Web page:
“Work is love made visible.”
Khalil Gibran, Lebanese-American poet and spiritualist wrote that in one of the poems that make up his most well-known work, The Prophet.
I have carried this phrase with me since the first time I read it on a postcard thanking volunteers for their community service. The card featured a picture of jars full of honey sitting in a sunny windowsill and I kept it tacked up in my East Van sewing room until I moved a few years ago. Now I print the phrase onto sheets of muslin fabric which I cut and sew into labels and then hand stitch into my clothing and woven pieces. It’s a reminder of why I make things by hand for my own use or to give away. Each stitch is a way of paying homage to the kind of world I want to live in and the life I seek to create.
The work I do to earn my income is the least valuable kind of work to me. I find it difficult to apply Gibran’s aphorism when I am drawing up a research plan or developing workflow process templates. The things I do voluntarily are where all the worth of my life lies. In that I count my trade union service, weaving, hosting of dinners and keeping an open home, curating the Birdsong house concerts, sewing, canning and all the other household work. There is no remuneration for any of this; my primary motivation is to express love and solidarity, along with a desire to live the full breadth of my existence in all its joy and mundanity.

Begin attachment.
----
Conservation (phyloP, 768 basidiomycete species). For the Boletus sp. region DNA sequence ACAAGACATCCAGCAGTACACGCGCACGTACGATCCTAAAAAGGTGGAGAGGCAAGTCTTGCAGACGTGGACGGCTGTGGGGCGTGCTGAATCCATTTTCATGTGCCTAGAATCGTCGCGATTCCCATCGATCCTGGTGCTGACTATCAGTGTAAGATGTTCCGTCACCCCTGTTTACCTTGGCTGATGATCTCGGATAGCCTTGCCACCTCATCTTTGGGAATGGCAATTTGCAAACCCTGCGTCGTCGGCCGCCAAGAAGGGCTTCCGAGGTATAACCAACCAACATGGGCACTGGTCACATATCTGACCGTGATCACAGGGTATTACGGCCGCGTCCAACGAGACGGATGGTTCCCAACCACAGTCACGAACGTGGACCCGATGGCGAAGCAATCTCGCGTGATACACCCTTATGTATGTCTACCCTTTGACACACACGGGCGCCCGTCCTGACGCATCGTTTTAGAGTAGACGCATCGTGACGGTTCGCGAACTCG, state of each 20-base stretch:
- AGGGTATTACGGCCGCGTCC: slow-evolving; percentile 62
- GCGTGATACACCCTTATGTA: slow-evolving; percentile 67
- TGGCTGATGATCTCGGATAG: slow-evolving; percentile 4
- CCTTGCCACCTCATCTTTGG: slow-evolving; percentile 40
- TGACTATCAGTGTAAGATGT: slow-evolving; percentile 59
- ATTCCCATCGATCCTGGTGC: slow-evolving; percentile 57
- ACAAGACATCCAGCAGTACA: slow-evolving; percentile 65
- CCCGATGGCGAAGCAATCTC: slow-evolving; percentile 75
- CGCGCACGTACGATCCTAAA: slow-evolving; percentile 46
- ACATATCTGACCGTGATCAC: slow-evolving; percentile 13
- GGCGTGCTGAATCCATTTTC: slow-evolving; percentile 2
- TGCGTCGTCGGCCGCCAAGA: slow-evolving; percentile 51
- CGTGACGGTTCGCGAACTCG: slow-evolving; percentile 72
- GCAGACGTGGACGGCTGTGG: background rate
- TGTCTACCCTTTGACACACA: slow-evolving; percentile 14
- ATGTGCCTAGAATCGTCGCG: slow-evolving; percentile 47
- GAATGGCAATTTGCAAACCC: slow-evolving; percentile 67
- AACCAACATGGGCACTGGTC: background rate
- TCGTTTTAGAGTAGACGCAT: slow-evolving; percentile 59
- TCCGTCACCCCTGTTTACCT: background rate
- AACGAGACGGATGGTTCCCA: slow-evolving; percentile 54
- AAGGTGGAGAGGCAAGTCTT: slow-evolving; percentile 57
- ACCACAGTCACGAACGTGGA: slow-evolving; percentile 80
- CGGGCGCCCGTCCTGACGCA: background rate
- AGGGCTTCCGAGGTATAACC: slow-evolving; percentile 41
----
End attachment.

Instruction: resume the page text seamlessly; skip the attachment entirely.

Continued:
Several months ago I started sewing a pair of blue jeans for my husband, Brian. I have sewn him button-up shirts before, never pants which are more of a challenge to fit and sew. There have been hesitations along the way on this project, but I am finally in the finishing stage and just need to attach the belt loops. Denim is an easy enough fabric to sew, but can be hard to work with in the multiple layers which build up when adding pockets or folding fabric over seams. My sewing machine mostly handles it, but there are still times when I need to make a fix using a small pair of pliers to draw the sewing needle through. During times like this I reach for Gibran’s words, in part to remind myself of why I bother, in part to stop myself from swearing outloud each time the needle gets stuck in the folds.
On any given day, half the people in the world are wearing blue jeans. They are so ever-present we barely give them a second thought. But besides your outdoor jacket, jeans may be the most complex piece of clothing in your wardrobe with their rivets, enclosed seams, zippers, buttons and top stitching. Because garment labour is only partially mechanized, by the time your jeans make it out of the factory, they have been handled by about two hundred different people. From the weaving of fabric, to the wash and distress techniques applied at the end, the input of resources and human labour is significant, and all of this work is done in places where labour rights and environmental standards are non-existent. You couldn’t afford your jeans otherwise.
If you sew or weave, or work with fibre at all, you know it is dirty work. No matter how often I sweep near my looms or clean out my sewing machine, there is always dust, fluff and bits of thread. In a factory setting, that is magnified by a thousand and is breathed in by workers who can develop a fatal condition called white lung (byssinosis). This disease is primarily associated with cotton fabric, but the increasing use of plastics (acrylic, polyester, elastic) is connected to breathing problems as well.